Little Cottonwood Canyon Environmental Impact Statement

As you all know, last fall there was a formal public comment period for UDOT’s Draft EIS where they were looking for feedback on the gondola and the expanded bus service options for the future of LCC.  For a variety of reasons that we have covered previously (after last spring’s extensive Uptrack podcasts), we are in broad support of the expanded bus service without road widening.  We anticipate that UDOT will make their announcement this spring after going through the unprecedented number of over 13,000 public comments, many of which came from WBA members! There appears to be fairly broad public support for expanded bus service, and there’s actually a bill in front of the Utah State Legislature that would require environmental concerns to be a dominant factor in the decision (though the state senator who introduced that bill is a supporter of the already-rejected train option…)  And we will keep you posted of further developments with the LCC EIS.

Cardiff Canyon

Wintertime human-powered recreationists  and motorized  land owners in Cardiff Fork have had an uneasy relationship for many years.  For clarification:  the landowners there have a Special Use Permit (SUP) that allows them to cross public lands on the road up to the mine with snow machines to access their property.  In exchange for their ability to cross public lands, they in turn are required to allow access to the public lands beyond the mine.  We would like to get documentation of snow machines leaving their allowed terrain (aka the mine road that runs along the bottom of Cardiff Fork).  This would include them high-marking slopes on snowmobiles and/or  accessing the yurt that was built at about 9800’ between George’s Bowl and Ivory Flakes in 2020.  If possible, photo/video documentation of snow machines leaving the road along with GPS location would be super helpful.  The Utah Avalanche Center app has its own camera app that automatically tags the photo with the gps coordinates and date and time of the photo (not video) which is invaluable for many reasons, including this one.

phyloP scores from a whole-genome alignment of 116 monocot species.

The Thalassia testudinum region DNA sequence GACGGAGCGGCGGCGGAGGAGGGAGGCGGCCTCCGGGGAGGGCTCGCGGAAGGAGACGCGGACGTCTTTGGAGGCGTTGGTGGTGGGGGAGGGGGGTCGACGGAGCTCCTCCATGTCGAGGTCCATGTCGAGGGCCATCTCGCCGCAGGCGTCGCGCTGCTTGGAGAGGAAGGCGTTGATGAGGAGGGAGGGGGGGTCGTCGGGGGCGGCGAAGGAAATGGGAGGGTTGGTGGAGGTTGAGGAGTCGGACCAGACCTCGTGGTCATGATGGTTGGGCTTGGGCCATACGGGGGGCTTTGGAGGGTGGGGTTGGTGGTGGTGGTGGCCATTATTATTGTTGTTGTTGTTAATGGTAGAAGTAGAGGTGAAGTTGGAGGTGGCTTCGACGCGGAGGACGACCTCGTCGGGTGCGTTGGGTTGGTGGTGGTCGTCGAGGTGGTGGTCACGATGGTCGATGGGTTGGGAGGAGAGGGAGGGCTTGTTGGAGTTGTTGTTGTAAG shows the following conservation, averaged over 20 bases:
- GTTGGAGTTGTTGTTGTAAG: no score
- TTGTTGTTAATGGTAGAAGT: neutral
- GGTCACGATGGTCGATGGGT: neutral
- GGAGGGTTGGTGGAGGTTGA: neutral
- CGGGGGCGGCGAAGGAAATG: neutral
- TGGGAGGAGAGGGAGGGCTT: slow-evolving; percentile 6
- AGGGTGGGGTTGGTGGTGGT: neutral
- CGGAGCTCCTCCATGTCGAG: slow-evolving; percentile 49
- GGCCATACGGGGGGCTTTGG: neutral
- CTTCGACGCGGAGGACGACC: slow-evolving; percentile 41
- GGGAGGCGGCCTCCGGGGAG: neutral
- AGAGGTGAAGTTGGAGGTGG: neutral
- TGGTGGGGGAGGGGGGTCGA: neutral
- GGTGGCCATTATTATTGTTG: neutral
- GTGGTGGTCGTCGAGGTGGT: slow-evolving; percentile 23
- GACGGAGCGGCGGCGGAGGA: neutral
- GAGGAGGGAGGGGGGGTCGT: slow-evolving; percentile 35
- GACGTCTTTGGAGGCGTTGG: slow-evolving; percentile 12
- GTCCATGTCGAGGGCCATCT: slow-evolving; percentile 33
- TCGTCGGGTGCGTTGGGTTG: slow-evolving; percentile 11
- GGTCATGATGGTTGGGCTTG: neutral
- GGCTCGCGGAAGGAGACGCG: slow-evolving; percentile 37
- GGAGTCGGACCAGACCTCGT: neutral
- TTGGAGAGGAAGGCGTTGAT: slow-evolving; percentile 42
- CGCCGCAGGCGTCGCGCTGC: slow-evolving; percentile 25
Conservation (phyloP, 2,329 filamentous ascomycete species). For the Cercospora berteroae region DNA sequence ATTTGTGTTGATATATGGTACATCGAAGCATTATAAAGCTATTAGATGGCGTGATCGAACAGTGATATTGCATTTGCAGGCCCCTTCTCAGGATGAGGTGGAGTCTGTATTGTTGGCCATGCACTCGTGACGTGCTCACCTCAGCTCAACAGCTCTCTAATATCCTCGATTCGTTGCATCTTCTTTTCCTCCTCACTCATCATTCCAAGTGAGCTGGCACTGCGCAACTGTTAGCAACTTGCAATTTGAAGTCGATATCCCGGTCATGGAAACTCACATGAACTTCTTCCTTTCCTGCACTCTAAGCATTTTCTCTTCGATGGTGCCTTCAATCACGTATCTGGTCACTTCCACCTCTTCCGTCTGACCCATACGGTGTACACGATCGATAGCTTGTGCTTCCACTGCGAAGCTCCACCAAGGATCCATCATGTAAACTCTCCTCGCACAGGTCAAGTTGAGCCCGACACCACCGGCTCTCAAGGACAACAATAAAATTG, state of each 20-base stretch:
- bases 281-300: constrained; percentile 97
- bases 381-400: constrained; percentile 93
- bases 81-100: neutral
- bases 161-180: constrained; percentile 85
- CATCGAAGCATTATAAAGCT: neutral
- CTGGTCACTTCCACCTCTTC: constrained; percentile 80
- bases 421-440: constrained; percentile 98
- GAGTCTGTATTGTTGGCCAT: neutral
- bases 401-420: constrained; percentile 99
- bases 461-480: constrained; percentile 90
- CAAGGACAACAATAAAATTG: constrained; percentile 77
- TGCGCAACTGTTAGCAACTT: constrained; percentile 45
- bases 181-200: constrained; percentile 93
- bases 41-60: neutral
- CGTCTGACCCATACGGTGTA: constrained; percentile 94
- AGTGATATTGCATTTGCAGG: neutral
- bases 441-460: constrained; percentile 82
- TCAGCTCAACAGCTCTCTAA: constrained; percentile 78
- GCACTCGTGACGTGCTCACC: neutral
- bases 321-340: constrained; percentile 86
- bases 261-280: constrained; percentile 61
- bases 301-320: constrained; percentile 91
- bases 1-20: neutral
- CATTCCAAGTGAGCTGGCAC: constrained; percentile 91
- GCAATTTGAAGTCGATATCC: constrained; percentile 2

Note that there have been confrontations in the past between human powered folks and Cardiff Canyon land owners.  It’s important to treat them with respect and politeness; they have a legal right to be in that drainage, just as we do.  Escalating hostilities via altercations would help no one, so avoid that, even as you know that as Americans and taxpayers we are free to take photos and videos on our public lands (which are mostly up in the higher reaches of the drainage; Cardiac Ridge, Holy Toledo, Cardiac Bowl, etc).

Thanks for your time and support; the fact that we have such a broad and active community is the most powerful component the Wasatch Backcountry Alliance has in being a player in the games associated with our beloved mountains.  And In the meantime, enjoy our new snow (finally) and continue to pray for more snow and less wind!